Nuclear power cannot survive, much less slow climate disruption

Donald Trump said, “America will never be a socialist country.”

It’s too late. We already have socialism for the rich, with the nuclear power industry as a prime example.

On a level playing field, nuclear power would go bust. Those owners get financial supports or subsidies that solar power, geothermal, and wind power just don’t get.

Two particularly large government handouts keep the reactor business afloat, and without them it would crash overnight.

In a free market, the U.S. Price Anderson Act would be repealed. The act provides limited liability insurance to reactor operators in the event of a loss-of-coolant, or other radiation catastrophe. The nuclear industry would have to get insurance on the open market like all other industrial operations. This would break their bank, since major insurers would only sell such a policy at astronomical rates, if at all.

The U.S. Nuclear Waste Policy Act would also be repealed. NWPA is the government’s pledge to take custody of, and assume liability for, the industry’s radioactive waste. Without NWPA the industry would have to pay to contain, isolate and manage its waste for the one-million-year danger period. The long-term cost would zero the industry’s portfolio in a quick “correction.”

Jeremy Rifkin, renowned economic and social theorist, author, political advisor to the European Union and heads-of-state, said, “From a business perspective, it’s over.”

Even if the industry retained the above two subsidies, economists say the reactor business is finished. Jeremy Rifkin was asked his view of nuclear power at a Wermuth Asset Management global investors’ conference.

“Frankly, I think it’s over,” he said. “Let me explain why, from a business perspective. Nuclear power was pretty well dead-in-the-water in the 1980s, after Three Mile Island and Chernobyl. It had a comeback when the industry said, “We are part of the solution for climate change because we don’t emit CO2. It’s polluting, but there’s no CO2.”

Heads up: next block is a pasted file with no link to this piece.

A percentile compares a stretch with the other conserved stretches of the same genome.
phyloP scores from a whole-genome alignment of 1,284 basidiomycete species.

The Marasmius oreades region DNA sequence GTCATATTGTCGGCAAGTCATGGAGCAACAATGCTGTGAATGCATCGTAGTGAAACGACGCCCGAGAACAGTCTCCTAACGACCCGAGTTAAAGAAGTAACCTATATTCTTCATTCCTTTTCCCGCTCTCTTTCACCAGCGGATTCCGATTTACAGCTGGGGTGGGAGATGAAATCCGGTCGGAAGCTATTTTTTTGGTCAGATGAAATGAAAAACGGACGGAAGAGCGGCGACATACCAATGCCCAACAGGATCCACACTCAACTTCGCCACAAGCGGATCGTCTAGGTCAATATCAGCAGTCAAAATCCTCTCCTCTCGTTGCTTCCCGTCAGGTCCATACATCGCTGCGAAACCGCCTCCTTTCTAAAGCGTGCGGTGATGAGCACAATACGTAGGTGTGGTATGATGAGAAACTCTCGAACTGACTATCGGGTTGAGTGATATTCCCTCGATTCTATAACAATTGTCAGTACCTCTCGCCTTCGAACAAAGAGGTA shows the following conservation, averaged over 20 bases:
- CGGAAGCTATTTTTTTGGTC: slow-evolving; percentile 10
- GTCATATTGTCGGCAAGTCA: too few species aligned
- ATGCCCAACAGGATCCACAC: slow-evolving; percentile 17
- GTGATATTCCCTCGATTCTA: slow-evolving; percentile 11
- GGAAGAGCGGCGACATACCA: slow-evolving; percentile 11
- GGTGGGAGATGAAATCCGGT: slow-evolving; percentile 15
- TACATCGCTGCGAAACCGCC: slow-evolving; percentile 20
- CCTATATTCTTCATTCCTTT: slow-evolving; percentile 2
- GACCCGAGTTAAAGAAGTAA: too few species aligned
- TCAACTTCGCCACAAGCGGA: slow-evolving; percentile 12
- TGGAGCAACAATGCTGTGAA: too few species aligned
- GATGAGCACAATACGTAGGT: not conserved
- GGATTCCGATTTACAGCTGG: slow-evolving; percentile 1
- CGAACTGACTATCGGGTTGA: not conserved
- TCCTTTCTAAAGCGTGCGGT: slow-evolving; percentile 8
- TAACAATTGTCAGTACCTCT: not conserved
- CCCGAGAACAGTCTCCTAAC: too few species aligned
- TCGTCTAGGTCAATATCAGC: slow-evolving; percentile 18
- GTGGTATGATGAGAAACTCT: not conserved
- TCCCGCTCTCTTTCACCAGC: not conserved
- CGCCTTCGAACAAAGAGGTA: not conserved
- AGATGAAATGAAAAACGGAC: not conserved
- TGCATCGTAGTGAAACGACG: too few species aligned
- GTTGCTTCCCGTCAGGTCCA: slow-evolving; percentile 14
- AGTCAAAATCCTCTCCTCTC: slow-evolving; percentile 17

“Here’s the issue: Nuclear power right now is 6 percent of the energy in the world. There are only 400 nuclear power plants. These are old nuclear power plants. But our scientists tell us [that] to have a minimum impact on climate change — which is the whole rationale for bringing this technology back — nuclear would have to be 20 percent of the energy mix to have the minimum, minimum impact on climate change — not 6 percent of the mix.

“That means we’d have to replace the existing 400 nuclear plants and build 1,600 additional plants. Three nuclear plants have to be built every 30 days for 40 years to get to 20 percent, and by that time climate change will have run its course for us. So I think, from a business point of view, I just don’t see that investment. I’d be surprised if we replaced 100 of the 400 existing nuclear plants, which would take us down to 1 or 2 percent of the energy [mix].

“We still don’t know how to recycle the nuclear waste and we’re 70 years in. We have good engineers in the United States. We spent 18 years and $8 billion building an underground vault in Yucca Mountain to store the waste for 10,000 years, but we can’t use it. It’s already no good because there are cracks in the mountain. But any geologist could have told them we live on tectonic plates and you can’t keep underground vaults secure.

“We run into uranium deficits, according to the International Atomic Energy Agency, between 2025 and 2035 with just the existing 400 plants. So that means the price goes up.

“We could do what the French generation of new plants is doing and recycle the uranium to plutonium. But then we have plutonium all over the world in an age of uncertainty and terrorism.

“Finally, and this is the big one that people don’t realize: We don’t have the water. Over 40 percent of all the fresh water consumed in France each year goes to cooling the nuclear reactors. It’s almost 50 percent now. When it comes back — when reactor-cooling water is returned to the lakes and rivers — it’s heated and it’s dehydrating our ecosystems, and threatening our agriculture. We don’t have the water, and this is true all over the world. We have saltwater nuclear plants but then you have to put them on coastal regions and you risk a Fukushima because of tsunamis.

“So it’s no accident Siemens Corporation is out of reactor business, Germany is out, Italy is out, and Japan is now out. I’d be surprised if nuclear has much of a life left. I don’t think it’s a good business deal.”

Rifkin is not alone in his assessment. William Von Hoene, Senior Vice President of Exelon Corp., said last April, at the annual US Energy Association’s meeting, “I don’t think we’re building any more nuclear plants in the United States,” Platts said, “I don’t think it’s ever going to happen,” Von Hoene said. “I’m not arguing for the construction of new nuclear plants. They are too expensive to construct.”